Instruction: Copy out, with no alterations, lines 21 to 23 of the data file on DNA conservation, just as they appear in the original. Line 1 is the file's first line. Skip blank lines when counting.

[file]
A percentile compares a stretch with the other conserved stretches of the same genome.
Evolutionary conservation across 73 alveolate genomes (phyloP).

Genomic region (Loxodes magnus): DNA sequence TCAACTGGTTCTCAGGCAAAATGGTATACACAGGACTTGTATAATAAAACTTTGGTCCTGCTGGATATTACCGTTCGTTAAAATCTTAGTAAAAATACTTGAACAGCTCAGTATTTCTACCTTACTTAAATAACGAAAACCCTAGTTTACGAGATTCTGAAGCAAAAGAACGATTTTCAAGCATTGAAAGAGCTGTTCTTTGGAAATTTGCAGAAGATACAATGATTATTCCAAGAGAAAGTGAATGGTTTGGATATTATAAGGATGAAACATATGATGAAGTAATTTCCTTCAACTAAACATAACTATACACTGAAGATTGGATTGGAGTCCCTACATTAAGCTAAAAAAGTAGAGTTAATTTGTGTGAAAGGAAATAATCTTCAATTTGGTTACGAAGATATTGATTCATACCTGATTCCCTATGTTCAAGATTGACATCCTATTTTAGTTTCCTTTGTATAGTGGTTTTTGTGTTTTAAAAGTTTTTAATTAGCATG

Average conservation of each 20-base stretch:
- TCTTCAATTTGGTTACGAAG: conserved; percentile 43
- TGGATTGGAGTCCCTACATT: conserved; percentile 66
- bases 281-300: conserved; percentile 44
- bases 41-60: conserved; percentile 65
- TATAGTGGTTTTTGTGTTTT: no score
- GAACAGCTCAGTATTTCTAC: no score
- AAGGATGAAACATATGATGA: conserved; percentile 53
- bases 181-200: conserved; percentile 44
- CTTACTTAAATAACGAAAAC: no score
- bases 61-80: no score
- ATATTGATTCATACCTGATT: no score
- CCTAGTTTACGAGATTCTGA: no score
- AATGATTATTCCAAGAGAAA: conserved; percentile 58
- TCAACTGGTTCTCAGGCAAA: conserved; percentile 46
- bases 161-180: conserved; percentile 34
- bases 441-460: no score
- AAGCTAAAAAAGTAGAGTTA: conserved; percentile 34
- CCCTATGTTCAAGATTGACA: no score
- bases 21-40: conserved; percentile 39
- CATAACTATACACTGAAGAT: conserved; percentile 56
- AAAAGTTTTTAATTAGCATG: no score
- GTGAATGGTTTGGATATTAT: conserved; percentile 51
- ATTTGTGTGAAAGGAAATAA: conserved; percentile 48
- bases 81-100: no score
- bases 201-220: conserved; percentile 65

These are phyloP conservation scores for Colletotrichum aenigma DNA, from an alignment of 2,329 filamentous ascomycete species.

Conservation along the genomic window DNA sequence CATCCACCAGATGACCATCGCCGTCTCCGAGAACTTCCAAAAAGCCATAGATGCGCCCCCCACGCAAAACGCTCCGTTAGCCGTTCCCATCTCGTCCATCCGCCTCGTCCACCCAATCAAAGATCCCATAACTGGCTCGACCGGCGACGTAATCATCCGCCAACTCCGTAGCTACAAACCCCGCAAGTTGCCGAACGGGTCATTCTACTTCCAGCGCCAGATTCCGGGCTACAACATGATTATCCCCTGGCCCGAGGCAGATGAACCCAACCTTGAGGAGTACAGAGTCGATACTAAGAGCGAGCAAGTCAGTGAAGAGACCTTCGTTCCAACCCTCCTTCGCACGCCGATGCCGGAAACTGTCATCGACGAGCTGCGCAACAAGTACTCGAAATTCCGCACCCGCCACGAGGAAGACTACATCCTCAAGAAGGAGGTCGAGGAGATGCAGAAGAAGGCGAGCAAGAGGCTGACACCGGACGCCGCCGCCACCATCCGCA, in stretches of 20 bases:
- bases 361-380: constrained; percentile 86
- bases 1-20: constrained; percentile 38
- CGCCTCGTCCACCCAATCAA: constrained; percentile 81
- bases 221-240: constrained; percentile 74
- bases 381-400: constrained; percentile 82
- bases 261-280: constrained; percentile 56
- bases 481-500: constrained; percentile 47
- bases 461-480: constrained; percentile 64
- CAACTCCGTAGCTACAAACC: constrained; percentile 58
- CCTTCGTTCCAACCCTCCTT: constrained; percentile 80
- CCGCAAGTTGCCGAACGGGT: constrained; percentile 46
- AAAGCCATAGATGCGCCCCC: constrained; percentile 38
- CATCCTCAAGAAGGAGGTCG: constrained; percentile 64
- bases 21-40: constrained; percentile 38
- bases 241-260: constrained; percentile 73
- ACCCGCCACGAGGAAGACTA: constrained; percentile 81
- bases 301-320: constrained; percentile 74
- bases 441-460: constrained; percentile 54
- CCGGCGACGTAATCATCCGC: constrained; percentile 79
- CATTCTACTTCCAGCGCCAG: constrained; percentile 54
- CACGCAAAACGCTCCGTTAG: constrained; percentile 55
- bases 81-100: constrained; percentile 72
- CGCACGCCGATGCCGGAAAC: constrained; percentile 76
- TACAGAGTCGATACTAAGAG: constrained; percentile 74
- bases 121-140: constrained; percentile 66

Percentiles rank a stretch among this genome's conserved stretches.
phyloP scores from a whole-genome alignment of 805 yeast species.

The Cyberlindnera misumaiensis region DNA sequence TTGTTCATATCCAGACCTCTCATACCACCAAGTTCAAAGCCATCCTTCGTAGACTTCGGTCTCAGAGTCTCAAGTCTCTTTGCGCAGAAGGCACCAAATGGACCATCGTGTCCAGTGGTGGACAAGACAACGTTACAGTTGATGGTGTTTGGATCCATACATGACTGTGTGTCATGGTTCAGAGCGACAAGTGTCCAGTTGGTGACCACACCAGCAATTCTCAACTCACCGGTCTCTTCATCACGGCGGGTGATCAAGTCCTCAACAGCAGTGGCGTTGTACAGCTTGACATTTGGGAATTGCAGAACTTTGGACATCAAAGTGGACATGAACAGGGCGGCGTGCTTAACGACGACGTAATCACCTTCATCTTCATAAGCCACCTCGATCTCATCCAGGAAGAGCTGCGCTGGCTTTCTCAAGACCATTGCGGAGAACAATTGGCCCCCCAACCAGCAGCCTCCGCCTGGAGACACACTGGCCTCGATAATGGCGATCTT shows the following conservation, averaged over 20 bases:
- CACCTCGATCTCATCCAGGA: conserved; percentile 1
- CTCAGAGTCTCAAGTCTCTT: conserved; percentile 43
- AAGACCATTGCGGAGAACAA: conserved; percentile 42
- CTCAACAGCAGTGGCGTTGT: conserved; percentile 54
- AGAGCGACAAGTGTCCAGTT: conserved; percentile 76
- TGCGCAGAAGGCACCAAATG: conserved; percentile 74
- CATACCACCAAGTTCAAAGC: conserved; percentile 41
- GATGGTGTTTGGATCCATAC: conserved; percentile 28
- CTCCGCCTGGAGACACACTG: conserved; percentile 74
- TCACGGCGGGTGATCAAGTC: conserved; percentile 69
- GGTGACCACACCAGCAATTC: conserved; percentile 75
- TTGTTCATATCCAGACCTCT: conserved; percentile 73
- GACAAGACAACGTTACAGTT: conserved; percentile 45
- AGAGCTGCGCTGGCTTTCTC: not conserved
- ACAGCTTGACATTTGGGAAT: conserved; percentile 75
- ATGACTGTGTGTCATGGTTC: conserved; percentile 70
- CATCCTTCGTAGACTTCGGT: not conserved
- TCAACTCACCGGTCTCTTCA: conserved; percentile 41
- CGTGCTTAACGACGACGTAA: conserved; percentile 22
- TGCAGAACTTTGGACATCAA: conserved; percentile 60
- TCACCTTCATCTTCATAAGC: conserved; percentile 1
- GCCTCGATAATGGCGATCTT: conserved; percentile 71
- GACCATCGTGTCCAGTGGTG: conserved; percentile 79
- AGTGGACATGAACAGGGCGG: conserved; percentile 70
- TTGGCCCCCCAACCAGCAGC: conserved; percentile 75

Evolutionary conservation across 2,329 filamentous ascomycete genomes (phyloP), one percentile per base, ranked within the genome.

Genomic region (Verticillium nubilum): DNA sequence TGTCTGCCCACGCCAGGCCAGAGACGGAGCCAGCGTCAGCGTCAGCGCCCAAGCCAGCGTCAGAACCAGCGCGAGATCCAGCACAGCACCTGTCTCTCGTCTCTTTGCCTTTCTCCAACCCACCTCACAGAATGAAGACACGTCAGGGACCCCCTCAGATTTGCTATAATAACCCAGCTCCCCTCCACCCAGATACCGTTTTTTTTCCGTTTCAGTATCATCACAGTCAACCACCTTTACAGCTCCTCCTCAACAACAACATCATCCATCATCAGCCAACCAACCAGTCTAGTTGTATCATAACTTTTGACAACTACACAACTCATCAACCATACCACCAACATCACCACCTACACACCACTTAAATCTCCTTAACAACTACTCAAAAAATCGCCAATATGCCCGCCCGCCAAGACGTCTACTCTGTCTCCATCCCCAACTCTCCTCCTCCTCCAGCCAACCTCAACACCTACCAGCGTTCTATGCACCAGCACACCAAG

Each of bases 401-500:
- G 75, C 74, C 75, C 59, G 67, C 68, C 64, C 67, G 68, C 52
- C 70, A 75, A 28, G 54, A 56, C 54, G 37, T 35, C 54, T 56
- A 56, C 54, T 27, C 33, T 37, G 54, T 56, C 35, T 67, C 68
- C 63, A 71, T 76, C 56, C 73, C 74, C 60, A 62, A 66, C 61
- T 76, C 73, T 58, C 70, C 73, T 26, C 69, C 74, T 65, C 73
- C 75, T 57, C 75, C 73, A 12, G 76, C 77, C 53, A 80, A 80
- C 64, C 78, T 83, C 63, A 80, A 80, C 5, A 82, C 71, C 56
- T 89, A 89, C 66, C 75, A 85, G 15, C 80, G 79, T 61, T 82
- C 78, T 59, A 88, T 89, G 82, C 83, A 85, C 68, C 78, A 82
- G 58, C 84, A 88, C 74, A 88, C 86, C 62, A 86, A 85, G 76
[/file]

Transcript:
- AAGCTAAAAAAGTAGAGTTA: conserved; percentile 34
- CCCTATGTTCAAGATTGACA: no score
- bases 21-40: conserved; percentile 39